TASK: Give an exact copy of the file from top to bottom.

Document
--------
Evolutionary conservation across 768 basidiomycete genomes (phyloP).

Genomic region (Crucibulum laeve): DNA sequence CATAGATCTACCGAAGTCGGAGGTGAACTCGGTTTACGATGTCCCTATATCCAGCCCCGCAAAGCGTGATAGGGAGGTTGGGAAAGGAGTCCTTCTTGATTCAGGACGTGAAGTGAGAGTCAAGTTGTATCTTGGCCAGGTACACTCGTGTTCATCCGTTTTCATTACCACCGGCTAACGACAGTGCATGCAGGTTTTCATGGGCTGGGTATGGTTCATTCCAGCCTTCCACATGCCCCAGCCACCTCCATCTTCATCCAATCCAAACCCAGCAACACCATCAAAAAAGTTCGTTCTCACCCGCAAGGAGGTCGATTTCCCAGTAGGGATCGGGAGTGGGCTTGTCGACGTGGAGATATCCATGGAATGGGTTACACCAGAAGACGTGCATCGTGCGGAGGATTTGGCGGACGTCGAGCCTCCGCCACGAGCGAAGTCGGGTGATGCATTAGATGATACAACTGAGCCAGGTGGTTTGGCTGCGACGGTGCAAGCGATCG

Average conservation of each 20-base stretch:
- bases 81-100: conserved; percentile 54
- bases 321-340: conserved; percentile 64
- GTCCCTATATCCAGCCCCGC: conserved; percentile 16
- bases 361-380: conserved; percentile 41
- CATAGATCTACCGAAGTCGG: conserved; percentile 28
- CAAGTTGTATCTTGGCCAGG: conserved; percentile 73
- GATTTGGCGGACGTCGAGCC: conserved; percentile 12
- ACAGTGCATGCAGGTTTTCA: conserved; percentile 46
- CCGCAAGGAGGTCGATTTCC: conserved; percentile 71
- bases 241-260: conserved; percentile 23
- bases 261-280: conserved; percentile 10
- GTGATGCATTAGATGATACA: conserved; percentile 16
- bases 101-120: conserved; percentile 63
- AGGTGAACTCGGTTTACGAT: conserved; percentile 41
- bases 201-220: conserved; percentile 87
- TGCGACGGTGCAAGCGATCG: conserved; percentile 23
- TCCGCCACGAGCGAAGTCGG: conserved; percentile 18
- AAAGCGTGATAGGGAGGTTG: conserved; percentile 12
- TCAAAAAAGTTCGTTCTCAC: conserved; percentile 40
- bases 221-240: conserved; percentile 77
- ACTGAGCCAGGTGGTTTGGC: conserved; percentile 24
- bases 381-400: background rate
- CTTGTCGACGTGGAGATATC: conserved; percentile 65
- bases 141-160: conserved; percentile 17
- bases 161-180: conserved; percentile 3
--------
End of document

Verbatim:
Evolutionary conservation across 768 basidiomycete genomes (phyloP).

Genomic region (Crucibulum laeve): DNA sequence CATAGATCTACCGAAGTCGGAGGTGAACTCGGTTTACGATGTCCCTATATCCAGCCCCGCAAAGCGTGATAGGGAGGTTGGGAAAGGAGTCCTTCTTGATTCAGGACGTGAAGTGAGAGTCAAGTTGTATCTTGGCCAGGTACACTCGTGTTCATCCGTTTTCATTACCACCGGCTAACGACAGTGCATGCAGGTTTTCATGGGCTGGGTATGGTTCATTCCAGCCTTCCACATGCCCCAGCCACCTCCATCTTCATCCAATCCAAACCCAGCAACACCATCAAAAAAGTTCGTTCTCACCCGCAAGGAGGTCGATTTCCCAGTAGGGATCGGGAGTGGGCTTGTCGACGTGGAGATATCCATGGAATGGGTTACACCAGAAGACGTGCATCGTGCGGAGGATTTGGCGGACGTCGAGCCTCCGCCACGAGCGAAGTCGGGTGATGCATTAGATGATACAACTGAGCCAGGTGGTTTGGCTGCGACGGTGCAAGCGATCG

Average conservation of each 20-base stretch:
- bases 81-100: conserved; percentile 54
- bases 321-340: conserved; percentile 64
- GTCCCTATATCCAGCCCCGC: conserved; percentile 16
- bases 361-380: conserved; percentile 41
- CATAGATCTACCGAAGTCGG: conserved; percentile 28
- CAAGTTGTATCTTGGCCAGG: conserved; percentile 73
- GATTTGGCGGACGTCGAGCC: conserved; percentile 12
- ACAGTGCATGCAGGTTTTCA: conserved; percentile 46
- CCGCAAGGAGGTCGATTTCC: conserved; percentile 71
- bases 241-260: conserved; percentile 23
- bases 261-280: conserved; percentile 10
- GTGATGCATTAGATGATACA: conserved; percentile 16
- bases 101-120: conserved; percentile 63
- AGGTGAACTCGGTTTACGAT: conserved; percentile 41
- bases 201-220: conserved; percentile 87
- TGCGACGGTGCAAGCGATCG: conserved; percentile 23
- TCCGCCACGAGCGAAGTCGG: conserved; percentile 18
- AAAGCGTGATAGGGAGGTTG: conserved; percentile 12
- TCAAAAAAGTTCGTTCTCAC: conserved; percentile 40
- bases 221-240: conserved; percentile 77
- ACTGAGCCAGGTGGTTTGGC: conserved; percentile 24
- bases 381-400: background rate
- CTTGTCGACGTGGAGATATC: conserved; percentile 65
- bases 141-160: conserved; percentile 17
- bases 161-180: conserved; percentile 3